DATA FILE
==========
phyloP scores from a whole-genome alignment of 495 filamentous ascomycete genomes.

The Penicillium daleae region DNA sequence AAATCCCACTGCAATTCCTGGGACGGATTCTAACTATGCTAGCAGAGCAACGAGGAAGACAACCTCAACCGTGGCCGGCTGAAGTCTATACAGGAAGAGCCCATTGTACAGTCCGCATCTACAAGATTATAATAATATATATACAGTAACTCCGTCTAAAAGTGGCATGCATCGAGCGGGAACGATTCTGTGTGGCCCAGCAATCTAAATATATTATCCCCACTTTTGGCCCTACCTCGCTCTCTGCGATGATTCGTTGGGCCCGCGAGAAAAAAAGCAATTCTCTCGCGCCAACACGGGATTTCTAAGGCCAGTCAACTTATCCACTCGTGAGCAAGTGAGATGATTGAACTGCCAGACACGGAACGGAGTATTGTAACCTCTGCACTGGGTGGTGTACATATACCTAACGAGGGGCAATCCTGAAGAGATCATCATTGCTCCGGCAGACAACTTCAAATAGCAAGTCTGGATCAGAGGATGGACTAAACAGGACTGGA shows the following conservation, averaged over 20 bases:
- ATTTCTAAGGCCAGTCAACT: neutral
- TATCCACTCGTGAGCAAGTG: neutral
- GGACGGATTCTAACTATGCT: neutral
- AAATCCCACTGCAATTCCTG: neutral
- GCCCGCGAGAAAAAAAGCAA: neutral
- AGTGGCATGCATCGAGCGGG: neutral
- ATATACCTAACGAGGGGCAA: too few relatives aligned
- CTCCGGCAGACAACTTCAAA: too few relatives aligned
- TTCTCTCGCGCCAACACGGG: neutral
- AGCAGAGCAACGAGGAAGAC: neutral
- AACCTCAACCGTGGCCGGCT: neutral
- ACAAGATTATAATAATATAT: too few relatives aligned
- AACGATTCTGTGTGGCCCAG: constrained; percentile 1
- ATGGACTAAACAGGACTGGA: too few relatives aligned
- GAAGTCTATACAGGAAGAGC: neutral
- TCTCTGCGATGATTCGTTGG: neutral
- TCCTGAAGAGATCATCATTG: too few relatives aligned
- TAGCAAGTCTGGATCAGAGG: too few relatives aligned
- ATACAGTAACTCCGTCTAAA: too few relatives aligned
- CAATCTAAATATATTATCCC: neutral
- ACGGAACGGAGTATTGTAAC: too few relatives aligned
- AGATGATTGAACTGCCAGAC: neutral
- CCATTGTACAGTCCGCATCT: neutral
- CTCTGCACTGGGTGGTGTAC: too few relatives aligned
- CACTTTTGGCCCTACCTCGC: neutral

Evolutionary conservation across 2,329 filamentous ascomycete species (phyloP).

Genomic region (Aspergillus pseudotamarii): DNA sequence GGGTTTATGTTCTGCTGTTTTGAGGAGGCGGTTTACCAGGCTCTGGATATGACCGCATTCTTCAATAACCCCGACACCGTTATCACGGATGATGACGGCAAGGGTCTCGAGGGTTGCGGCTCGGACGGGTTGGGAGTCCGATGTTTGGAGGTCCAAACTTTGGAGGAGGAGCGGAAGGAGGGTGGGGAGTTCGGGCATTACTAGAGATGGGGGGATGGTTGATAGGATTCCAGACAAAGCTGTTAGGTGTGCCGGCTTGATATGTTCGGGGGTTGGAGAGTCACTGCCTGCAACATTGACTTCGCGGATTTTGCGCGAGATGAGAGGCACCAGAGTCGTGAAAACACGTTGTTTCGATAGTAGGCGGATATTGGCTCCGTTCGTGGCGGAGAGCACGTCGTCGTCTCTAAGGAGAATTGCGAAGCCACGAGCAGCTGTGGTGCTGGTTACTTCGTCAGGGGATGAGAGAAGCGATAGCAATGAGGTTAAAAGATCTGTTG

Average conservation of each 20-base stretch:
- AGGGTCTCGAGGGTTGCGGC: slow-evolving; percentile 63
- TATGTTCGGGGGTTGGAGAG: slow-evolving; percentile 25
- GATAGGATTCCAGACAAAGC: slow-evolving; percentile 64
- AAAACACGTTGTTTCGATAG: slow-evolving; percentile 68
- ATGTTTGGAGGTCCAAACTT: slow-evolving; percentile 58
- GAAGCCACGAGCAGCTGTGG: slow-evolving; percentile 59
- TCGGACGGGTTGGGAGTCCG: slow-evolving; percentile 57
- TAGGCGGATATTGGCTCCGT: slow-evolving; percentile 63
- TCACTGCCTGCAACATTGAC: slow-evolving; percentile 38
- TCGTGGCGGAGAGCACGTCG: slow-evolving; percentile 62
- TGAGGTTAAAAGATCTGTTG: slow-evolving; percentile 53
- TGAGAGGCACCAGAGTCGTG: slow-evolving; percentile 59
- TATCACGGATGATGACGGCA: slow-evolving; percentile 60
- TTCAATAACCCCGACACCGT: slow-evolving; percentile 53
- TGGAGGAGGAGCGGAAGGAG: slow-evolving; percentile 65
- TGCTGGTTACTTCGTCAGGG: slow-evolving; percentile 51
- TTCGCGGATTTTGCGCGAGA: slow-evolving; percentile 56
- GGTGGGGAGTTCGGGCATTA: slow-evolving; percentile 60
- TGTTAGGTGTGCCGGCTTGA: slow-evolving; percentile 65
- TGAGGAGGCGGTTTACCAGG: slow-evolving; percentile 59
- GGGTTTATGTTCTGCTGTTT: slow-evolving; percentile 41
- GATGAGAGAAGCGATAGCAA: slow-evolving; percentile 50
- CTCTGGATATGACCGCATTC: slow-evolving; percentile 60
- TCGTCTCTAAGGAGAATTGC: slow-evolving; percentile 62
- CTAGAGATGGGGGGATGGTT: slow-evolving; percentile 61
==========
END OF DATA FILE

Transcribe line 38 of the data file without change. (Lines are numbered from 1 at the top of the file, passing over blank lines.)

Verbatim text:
- TAGGCGGATATTGGCTCCGT: slow-evolving; percentile 63